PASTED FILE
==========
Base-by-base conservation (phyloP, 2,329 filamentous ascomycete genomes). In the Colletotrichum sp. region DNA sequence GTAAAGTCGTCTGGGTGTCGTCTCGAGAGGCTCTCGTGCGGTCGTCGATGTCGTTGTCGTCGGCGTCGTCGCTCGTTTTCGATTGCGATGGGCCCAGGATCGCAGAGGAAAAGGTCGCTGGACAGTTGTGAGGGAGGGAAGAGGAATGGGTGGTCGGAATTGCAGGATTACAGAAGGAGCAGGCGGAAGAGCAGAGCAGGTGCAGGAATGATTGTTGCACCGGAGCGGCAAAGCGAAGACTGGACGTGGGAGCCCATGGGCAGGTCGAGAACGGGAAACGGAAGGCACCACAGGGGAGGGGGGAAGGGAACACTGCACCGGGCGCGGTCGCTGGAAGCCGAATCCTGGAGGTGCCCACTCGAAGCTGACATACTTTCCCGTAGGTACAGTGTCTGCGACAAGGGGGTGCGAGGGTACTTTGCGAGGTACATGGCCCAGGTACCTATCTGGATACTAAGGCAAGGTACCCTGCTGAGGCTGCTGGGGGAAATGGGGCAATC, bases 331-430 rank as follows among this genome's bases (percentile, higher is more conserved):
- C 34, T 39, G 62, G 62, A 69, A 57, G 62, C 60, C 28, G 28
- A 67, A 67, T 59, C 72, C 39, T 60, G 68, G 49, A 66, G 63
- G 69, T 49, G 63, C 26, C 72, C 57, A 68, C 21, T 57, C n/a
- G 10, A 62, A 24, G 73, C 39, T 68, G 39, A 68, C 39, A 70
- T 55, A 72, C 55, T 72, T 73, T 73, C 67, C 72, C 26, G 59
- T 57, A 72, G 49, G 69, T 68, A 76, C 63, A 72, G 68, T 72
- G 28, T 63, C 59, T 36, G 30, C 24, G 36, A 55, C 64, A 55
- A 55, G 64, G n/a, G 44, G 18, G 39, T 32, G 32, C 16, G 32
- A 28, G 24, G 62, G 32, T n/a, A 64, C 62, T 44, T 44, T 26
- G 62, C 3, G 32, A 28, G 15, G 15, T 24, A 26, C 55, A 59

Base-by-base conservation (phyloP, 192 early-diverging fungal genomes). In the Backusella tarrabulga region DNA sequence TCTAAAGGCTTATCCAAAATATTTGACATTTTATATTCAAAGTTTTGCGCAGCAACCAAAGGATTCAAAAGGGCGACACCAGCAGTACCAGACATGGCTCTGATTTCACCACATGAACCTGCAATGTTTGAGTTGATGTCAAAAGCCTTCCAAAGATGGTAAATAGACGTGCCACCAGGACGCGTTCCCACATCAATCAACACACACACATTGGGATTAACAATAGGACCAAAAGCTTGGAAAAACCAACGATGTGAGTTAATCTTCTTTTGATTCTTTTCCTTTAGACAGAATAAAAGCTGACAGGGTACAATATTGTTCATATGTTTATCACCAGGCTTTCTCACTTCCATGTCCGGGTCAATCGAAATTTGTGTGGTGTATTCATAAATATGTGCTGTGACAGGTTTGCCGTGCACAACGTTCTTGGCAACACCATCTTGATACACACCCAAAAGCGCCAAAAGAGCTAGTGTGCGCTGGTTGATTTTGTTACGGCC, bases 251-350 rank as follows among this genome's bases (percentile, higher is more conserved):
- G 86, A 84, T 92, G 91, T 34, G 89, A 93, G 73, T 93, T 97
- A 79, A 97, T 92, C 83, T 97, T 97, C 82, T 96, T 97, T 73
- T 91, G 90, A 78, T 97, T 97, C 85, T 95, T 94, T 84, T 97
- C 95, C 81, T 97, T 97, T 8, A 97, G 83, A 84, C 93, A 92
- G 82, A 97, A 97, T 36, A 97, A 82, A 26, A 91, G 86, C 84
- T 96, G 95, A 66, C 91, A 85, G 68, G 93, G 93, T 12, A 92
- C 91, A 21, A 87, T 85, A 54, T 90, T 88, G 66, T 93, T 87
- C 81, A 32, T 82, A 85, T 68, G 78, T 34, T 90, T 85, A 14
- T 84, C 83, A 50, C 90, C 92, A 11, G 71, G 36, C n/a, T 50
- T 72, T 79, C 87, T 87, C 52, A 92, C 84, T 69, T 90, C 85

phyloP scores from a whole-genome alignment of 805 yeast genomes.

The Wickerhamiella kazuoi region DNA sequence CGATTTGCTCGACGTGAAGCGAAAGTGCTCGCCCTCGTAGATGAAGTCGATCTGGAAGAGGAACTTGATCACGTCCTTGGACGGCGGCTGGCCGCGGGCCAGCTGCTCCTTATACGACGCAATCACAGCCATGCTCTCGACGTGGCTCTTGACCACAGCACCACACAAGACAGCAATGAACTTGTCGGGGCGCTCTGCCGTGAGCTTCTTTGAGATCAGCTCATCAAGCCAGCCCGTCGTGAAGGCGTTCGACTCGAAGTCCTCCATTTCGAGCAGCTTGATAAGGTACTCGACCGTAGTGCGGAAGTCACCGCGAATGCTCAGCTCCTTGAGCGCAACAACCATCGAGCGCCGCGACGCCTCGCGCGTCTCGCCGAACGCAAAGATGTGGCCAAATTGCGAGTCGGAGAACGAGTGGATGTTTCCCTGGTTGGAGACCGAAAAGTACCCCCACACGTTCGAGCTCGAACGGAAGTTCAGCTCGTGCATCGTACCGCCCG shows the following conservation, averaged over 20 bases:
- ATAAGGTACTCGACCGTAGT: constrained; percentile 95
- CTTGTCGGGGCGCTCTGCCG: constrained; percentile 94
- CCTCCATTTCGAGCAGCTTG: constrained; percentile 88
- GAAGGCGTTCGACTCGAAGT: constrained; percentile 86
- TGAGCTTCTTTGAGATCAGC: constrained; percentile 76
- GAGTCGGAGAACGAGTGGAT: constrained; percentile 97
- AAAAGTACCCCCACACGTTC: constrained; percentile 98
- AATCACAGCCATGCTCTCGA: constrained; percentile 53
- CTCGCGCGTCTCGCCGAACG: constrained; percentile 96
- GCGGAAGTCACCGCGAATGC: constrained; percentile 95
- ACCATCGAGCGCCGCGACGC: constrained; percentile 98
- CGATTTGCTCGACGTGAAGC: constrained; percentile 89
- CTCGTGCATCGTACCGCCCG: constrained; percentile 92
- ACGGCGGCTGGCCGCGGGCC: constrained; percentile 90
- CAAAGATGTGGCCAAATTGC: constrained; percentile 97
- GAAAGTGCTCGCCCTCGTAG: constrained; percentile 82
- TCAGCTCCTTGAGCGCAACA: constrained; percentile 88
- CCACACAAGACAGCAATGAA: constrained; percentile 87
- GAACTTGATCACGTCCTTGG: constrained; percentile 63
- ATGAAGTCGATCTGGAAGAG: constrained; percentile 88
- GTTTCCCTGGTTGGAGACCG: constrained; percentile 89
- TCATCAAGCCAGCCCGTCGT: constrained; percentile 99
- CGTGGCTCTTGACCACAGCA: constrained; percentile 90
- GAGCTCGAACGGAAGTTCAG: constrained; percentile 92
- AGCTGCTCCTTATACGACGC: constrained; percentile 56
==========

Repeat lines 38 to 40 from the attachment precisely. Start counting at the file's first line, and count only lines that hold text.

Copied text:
- ACGGCGGCTGGCCGCGGGCC: constrained; percentile 90
- CAAAGATGTGGCCAAATTGC: constrained; percentile 97
- GAAAGTGCTCGCCCTCGTAG: constrained; percentile 82